ClickTale User Review

Is your website poorly performing? ClickTale will show you why
ClickTale is one of my Top 3 web analysis tools.  Its power and quick payoff are huge.  I wish I had more time to truly exploit it on a regular basis, I believe in it so much.

My Typical Use

When I’m first initiating a customer engagement after making sure they have basic analytics set up, I’ll install ClickTale on their site for 2 weeks.  During this time there will be no changes made to the site.  We’ll collect data on the users of the site in a way that is more advanced and telling than straight Google Analytics.

Here are the 3 features that have sold me on the product and make me fork over $99/month (this link will get you the Bronze Plan for $79/month):

Recorded User Sessions (Videos)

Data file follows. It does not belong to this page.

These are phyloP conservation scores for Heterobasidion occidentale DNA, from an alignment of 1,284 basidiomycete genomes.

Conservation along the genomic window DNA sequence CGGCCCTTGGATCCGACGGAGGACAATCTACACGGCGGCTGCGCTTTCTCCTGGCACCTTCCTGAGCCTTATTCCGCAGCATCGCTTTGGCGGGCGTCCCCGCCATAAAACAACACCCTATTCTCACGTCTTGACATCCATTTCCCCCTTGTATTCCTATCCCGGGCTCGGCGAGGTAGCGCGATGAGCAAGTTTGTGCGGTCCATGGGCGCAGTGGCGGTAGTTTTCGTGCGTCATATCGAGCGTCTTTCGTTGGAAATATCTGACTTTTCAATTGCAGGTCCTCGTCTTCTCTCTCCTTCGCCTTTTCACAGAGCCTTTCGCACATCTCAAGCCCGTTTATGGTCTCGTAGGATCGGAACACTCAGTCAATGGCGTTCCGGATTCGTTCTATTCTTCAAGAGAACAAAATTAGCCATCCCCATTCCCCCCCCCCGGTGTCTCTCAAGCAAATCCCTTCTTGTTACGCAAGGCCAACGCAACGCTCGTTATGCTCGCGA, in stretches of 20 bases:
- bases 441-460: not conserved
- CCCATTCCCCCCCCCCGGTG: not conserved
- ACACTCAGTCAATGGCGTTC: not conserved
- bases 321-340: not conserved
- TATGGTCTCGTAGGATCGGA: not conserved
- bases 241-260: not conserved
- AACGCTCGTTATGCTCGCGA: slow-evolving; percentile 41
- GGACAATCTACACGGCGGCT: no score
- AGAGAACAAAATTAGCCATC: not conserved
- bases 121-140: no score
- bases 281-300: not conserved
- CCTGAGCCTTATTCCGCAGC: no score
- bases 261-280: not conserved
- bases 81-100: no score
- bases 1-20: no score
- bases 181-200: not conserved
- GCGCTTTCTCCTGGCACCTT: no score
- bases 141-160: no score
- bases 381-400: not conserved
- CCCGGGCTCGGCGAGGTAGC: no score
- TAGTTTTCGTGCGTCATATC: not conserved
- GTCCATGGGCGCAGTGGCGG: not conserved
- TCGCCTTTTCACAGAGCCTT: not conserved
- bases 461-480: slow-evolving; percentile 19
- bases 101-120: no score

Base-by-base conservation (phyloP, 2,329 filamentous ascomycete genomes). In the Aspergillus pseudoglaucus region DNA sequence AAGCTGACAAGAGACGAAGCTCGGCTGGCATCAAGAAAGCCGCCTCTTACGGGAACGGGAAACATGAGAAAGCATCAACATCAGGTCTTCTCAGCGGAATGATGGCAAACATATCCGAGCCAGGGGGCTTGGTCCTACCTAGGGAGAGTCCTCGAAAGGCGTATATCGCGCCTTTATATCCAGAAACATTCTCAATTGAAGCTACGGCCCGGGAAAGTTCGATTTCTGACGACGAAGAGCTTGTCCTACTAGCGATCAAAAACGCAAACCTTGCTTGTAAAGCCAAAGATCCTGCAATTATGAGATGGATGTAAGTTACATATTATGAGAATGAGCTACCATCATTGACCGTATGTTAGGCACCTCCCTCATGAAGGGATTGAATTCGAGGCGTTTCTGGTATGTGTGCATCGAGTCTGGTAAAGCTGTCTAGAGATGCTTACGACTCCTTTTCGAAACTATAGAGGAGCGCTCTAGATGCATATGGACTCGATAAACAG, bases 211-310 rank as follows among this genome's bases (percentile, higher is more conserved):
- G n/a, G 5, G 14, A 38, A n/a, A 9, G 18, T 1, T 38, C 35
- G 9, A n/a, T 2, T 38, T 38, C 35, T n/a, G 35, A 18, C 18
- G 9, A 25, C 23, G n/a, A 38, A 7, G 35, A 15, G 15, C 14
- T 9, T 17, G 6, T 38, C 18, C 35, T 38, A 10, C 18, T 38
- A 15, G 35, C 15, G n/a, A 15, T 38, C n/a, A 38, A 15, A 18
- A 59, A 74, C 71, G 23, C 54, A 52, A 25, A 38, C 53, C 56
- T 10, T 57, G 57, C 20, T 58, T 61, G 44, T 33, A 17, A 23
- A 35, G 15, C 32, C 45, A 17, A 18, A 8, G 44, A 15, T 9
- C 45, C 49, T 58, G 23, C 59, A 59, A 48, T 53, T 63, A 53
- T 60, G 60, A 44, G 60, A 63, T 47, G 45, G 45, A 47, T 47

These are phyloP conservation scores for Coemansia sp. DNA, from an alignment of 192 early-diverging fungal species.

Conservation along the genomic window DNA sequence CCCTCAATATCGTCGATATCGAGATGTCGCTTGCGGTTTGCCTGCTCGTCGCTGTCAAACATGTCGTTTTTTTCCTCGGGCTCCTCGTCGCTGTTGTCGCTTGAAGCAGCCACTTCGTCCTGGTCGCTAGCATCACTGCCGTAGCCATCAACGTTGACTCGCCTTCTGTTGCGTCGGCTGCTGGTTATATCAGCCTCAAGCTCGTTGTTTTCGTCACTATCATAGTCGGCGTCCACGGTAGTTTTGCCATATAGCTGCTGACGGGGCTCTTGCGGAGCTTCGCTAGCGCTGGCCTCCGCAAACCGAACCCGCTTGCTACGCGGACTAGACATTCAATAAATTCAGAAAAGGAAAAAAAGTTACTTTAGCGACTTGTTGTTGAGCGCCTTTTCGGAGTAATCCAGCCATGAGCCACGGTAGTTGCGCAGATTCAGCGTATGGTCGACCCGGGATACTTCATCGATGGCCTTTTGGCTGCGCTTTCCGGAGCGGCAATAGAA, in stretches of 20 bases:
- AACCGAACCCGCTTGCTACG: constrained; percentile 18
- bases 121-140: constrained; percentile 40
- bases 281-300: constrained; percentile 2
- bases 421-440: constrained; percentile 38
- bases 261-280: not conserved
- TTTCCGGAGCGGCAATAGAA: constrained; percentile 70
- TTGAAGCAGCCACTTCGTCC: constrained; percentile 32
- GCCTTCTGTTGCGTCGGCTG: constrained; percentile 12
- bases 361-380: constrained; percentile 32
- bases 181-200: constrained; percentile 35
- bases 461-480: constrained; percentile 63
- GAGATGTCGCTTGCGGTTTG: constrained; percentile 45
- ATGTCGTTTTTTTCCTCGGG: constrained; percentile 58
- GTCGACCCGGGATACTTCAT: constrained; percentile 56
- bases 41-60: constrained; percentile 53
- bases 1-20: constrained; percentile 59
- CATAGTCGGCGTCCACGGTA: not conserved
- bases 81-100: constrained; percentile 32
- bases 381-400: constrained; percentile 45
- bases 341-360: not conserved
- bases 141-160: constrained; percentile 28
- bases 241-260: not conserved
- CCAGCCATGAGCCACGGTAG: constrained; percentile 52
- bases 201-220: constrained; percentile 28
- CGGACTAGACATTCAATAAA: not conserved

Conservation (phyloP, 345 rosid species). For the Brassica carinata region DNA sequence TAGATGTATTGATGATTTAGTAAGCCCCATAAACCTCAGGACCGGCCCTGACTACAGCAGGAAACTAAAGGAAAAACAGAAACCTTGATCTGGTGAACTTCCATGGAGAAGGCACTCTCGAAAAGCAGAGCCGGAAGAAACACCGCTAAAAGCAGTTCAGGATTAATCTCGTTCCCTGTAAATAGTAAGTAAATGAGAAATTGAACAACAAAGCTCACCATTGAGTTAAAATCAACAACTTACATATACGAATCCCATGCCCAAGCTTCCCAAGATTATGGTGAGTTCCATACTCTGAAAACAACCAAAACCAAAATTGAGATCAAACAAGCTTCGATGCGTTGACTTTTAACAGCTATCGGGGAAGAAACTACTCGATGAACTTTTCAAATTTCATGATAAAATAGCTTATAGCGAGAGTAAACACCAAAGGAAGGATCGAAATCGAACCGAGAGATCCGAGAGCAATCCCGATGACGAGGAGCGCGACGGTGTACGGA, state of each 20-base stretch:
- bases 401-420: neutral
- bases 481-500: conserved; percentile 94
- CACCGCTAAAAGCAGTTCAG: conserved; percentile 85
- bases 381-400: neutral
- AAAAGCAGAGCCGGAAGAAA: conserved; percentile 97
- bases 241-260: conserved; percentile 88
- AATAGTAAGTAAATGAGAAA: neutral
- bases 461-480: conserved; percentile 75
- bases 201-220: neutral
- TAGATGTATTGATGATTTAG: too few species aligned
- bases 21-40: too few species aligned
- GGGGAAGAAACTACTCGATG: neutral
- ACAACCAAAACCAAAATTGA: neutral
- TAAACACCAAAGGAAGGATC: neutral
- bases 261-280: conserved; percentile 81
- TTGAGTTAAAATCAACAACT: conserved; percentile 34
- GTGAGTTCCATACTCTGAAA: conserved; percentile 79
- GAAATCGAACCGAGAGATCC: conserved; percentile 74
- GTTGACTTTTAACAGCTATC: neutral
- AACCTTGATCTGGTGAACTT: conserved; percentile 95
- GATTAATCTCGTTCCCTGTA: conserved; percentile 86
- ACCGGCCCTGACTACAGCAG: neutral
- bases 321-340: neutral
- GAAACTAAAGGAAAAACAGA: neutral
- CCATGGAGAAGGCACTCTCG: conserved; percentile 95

After you’ve tagged all pages of your site, you can literally watch one by one as your users move their mouse, type into your forms and click un-clickable images.  By the way, I love how they’ve coined them as videos, very approachable and easily understood.

In fact there is always at least one ah-ha moment within the first 5 sessions we review where we find a significant usability problem with the customer’s site.  As you present your proposal to a client, your VP or Marketing or your CEO, it’s always nice to know you can count on at least one instant win that sometime pays for all of your costs.

Once you’ve come down from the recording high, though, the filtering that you can do to focus on failures (see the jserror below), how different browser visitors experience your website and even engagement time, is where the tool really pays off.

ClickTale User Recording Video List

One of my favorite deep dives is to watch recording of users who came in through what I consider to be highly qualified organic search terms, but had very short (if not bouncing) visits.  I want to see their screen, watch their mouse move and attempt to put myself in their shoes to determine why they didn’t stay.

Mouse Move Heatmaps